Constructive Feedback in the Workplace: Strategies for Success

Constructive Feedback in the Workplace: Strategies for Success

This article was updated on July 6, 2018.

Providing constructive feedback to an employee is one of the toughest parts of being a small or midsized business owner. It's not easy to tell an employee their performance needs improvement. That's why it's important to learn how to effectively give constructive feedback in the workplace. These pointers can help.

Choose the Right Setting

Pick an appropriate time, place and individual to offer feedback. Don't get caught up in the moment and lash out at an employee when you notice a mistake, especially in front of other staff members or customers. Instead, schedule a private meeting where you won't be disturbed. Focus on delivering your message to the employee, and allow enough time for the employee to respond to the concerns raised.

Keep Your Emotions in Check

Try to conceal frustration when providing constructive feedback by preparing speaking points in advance and focusing on the issues and work product. During the meeting, be thoughtful about how you deliver the message to help avoid saying something you might regret.

Focus on Actions and Plans

Your feedback should be focused on the employee's performance and work product, not on the employee themselves. For example, rather than questioning work ethic, talk specifically about missing deadlines or targets. In addition, be prepared to lay out expectations and offer clear steps on how an employee can improve their performance. Take care to consider whether you're unfairly targeting certain employees with your feedback. Think about whether you'd give feedback to another employee for the same reason; if not, it could give rise to legal claims of discrimination or unfair treatment.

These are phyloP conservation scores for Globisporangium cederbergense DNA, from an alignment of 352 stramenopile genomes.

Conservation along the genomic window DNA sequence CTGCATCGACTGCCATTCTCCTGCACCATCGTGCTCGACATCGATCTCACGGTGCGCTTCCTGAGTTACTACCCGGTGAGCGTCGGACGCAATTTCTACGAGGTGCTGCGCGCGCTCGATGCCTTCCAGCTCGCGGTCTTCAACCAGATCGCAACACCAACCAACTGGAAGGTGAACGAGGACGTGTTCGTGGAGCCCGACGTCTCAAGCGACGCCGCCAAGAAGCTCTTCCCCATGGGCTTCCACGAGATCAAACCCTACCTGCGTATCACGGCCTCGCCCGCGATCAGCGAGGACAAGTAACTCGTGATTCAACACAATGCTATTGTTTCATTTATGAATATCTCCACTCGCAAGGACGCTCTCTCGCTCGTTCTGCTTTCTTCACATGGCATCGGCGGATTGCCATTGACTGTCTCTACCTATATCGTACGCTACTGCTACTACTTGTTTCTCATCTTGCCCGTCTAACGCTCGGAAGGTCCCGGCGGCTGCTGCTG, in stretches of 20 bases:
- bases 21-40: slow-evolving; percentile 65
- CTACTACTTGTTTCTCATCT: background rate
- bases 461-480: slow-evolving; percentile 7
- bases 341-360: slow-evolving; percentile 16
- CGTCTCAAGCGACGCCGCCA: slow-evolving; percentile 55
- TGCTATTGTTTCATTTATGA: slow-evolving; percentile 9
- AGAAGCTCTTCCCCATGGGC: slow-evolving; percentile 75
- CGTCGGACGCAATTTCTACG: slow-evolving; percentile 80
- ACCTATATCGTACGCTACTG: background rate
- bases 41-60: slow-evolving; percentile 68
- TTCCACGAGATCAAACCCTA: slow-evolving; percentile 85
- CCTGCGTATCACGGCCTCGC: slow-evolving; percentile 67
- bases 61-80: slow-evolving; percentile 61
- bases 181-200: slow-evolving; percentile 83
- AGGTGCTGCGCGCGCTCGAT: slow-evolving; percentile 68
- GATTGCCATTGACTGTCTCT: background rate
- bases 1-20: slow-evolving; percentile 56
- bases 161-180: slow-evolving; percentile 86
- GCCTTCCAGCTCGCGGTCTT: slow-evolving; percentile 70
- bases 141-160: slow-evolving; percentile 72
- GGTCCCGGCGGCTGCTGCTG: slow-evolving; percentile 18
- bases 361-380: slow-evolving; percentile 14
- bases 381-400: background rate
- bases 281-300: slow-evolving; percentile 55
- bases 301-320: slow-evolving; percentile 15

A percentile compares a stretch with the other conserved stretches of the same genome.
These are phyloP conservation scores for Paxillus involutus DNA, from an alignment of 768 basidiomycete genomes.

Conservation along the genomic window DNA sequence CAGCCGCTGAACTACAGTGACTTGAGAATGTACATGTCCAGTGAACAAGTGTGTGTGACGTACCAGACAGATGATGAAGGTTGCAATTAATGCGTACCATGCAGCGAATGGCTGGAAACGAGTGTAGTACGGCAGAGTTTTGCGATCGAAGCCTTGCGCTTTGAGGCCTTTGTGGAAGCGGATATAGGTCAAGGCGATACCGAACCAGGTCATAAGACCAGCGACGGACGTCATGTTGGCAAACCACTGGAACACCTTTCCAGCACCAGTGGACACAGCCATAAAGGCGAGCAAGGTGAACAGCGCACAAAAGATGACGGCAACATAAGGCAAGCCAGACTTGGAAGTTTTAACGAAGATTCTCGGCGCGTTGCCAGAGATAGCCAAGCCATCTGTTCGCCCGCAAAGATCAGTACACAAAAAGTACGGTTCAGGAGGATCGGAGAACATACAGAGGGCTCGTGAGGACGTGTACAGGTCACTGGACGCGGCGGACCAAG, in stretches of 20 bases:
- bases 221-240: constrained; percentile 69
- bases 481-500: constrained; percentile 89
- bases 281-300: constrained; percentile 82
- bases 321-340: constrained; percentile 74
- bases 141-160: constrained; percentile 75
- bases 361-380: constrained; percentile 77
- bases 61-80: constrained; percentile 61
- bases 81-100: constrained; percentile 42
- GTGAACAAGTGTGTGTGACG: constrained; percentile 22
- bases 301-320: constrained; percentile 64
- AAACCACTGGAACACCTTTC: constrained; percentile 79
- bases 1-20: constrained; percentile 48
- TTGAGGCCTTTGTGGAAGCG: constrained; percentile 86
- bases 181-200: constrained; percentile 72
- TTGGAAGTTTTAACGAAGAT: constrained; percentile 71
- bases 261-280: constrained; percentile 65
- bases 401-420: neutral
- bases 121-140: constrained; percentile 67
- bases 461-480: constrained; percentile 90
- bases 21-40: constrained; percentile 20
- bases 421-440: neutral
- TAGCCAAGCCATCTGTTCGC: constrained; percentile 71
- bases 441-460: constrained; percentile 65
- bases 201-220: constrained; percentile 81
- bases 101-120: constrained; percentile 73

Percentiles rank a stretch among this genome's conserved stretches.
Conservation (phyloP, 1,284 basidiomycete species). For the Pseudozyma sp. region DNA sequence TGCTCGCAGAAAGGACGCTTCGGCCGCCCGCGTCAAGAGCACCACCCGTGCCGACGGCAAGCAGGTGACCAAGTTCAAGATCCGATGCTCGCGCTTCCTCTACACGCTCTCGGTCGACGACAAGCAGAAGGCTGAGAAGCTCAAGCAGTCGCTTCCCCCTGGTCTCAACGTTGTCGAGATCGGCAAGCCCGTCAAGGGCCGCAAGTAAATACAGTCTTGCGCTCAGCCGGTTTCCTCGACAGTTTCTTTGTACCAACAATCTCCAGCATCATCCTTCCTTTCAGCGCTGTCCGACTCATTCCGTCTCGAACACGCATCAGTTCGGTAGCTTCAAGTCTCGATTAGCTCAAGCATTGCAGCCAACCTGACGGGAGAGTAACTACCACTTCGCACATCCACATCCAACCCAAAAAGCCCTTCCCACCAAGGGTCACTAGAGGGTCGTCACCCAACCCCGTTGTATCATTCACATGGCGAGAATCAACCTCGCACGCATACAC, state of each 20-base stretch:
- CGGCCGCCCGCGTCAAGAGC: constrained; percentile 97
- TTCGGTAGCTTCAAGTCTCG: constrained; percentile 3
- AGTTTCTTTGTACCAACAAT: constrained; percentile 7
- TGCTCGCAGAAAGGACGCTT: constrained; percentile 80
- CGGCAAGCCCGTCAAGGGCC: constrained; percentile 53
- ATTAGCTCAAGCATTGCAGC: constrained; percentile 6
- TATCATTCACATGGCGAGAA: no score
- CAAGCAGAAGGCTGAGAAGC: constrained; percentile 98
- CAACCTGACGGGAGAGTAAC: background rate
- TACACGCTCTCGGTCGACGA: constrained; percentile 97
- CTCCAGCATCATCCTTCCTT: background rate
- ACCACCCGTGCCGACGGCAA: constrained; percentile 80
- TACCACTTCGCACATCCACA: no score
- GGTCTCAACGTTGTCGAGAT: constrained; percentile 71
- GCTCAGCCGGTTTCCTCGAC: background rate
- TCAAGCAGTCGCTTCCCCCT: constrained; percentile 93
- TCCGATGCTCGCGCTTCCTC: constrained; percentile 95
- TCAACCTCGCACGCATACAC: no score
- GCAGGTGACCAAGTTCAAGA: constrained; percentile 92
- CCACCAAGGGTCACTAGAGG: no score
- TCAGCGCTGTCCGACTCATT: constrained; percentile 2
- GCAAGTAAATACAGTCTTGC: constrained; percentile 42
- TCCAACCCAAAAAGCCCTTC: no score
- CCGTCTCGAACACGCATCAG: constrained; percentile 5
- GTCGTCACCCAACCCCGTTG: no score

Offer a Chance for Further Discussion

Allow the employee the chance to provide their own feedback, thoughts and ideas about the situation and how to improve, which can be a great learning experience for both parties. Let the employee know you'd be happy to discuss the issue further at a follow-up meeting. You can also take the initiative to propose a follow-up meeting to check in on the employee and see if they have other thoughts or concerns on the feedback or action plan.

Train Your Employees

To make your employees more receptive to constructive feedback in the workplace, run an annual training class on effectively delivering feedback that incorporates managing emotions and active listening. It would only take a few hours to cover the basics of these important skills. As part of this training, emphasize how part of employee development is to receive and respond to feedback and constructive feedback, which can ultimately help improve their careers.

Create a Learning Experience

Consider indirect ways to provide feedback and improve performance. For example, if you notice a number of employees have the same productivity issue, nominate a small task force to identify the problem impacting productivity and design solutions. Some workers might learn more from this approach rather than through direct feedback from you.

Giving constructive feedback may not be fun, but the right techniques can help make the process more pleasant and productive for everyone.